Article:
Recycling paint through regular household hazardous waste drop-off programs is expensive, but residents wanting to discard paint have a lower cost option. Dropping off at a paint store participating in the PaintCare program is so efficient, the cost has declined during this time of high inflation.

To the consumer, it may seem both programs are free; however, both really do have a cost. Public agencies fund most general household hazardous waste collection by charging a fee to garbage collection companies, which then pass on the expense in the form of rates charged to customers. The fee is necessary because contractors operating the collection events usually charge over $70 per vehicle load brought to them, regardless of the contents.

Paint collection stores’ recycling programs are also funded by a fee, but it is not noticed at the time of recycling because it is charged as part of paint purchases. All paint stores in California charge 30 cents for paint in containers of a half-pint to one gallon; 65 cents for one-to-two gallons; and $1.50 for paint in containers between two and five gallons. These fees go to a non-profit organization created and administered by paint industry representatives to meet a state mandate. The organization, called PaintCare, pays for collection, transportation, and processing old paint into new paint, concrete, fuel or other products. PaintCare also promotes the program statewide.

All paint retailers must add the fee to paint purchases, but participation as a drop-off site is voluntary. Participating paint stores can be found on the PaintCare website, www.paintcare.org. The landing page on the website has a “site locator” device. Entering a city or zip code in the middle of Ventura County yields a list of 25 options from Agoura Hills to Carpinteria, including one site in the Ojai Valley and one site in the Santa Clara River Valley.

I went to Frontier Paints, in the Mira Monte area of the Ojai Valley, last week, and my example shows one of the reasons why paint stores choose to participate in the PaintCare program. I recycled only a small amount of paint leftover in a five-gallon container, but then I bought an expensive new quart-sized paint mixed on site at the store. Sam Morales, Frontier Paint’s sales clerk, said one or two recyclers come in per day, and most are either regular customers or become customers.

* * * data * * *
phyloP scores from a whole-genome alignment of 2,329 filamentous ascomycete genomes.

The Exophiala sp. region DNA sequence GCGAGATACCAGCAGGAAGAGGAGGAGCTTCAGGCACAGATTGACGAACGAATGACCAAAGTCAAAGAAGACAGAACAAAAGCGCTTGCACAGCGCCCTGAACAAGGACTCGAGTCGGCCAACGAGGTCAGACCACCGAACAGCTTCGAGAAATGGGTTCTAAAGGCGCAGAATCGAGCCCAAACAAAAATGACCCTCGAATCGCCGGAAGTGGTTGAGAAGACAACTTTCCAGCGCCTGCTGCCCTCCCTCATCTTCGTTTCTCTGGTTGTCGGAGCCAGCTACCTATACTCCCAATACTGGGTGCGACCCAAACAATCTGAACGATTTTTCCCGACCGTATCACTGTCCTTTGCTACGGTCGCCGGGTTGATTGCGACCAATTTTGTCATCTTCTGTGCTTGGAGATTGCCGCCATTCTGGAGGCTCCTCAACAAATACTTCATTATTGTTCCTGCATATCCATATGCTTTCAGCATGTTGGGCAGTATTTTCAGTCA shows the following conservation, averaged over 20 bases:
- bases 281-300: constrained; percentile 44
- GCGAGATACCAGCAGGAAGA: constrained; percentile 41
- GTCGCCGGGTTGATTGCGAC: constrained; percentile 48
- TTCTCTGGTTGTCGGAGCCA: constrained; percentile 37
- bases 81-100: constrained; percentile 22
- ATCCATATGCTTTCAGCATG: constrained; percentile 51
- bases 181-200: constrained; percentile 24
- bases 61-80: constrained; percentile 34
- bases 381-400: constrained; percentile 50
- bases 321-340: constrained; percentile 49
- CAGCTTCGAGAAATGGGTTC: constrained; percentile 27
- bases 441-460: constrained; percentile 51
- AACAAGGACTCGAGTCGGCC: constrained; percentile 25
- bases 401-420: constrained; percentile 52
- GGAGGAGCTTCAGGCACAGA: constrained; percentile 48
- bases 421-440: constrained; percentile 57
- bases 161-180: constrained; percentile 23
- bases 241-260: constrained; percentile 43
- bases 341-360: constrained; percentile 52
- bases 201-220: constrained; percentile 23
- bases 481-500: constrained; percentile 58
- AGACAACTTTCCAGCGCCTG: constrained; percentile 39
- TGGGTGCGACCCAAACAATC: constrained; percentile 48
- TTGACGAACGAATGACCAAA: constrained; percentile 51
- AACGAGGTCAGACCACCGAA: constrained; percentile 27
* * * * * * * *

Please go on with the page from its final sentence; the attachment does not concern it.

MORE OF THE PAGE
There is also another reason why the public/private program run by PaintCare is less expensive than the household hazardous waste events run by public agencies. The latter programs are expensive because staff administering these events must be prepared for a wide range of materials. Handling large amounts of flammable materials, such as paint, at the same time as toxic material, such as pesticides, requires great precautions. Explosive material, such as ammunition and picric acid, is generally banned from these events but sometimes arrives anyway, also requiring expensive preparation.

A hybrid of these two approaches to collecting paint is also available to recyclers. Some drop-off centers offer regular weekly hours for limited types of materials. These sites are called ABOPs, with the acronym representing the items accepted: antifreeze, batteries, oil and paint. The centers generally also accept fluorescent light bulbs and tubes. Call your local city recycling coordinator or garbage collection company to find if such a site serves your community. These sites are also funded through contracts with public agencies but are usually operated by private companies.

PaintCare drop-off sites accept both latex paint and oil-based house paint, as well as primer, stains, sealers, varnish and shellac. However, these stores do not accept aerosols (spray cans), auto and marine paints, part paints, industrial paint, tints and resins, thinners and solvents, caulk and spackle, wood treatments/preservatives, deck cleaners, nor tar/asphalt related products. These items must be dropped off at a general household hazardous waste drop-off site or event.

Also, for drop-off at PaintCare sites, paint must be in a non-leaking container with a secure lid. It must be in the original container with a manufacturer’s label. Containers may be no larger than five gallons.

Generally, thrift stores do not accept paint. However, Habitat for Humanity’s ReStores in Oxnard and Simi Valley, which sell surplus and gently used home improvement items, accept unopened cans of paint.

David Goldstein, an Environmental Resource Analyst with the Ventura County Public Works Agency, may be reached at 805-658-4312 or [email protected].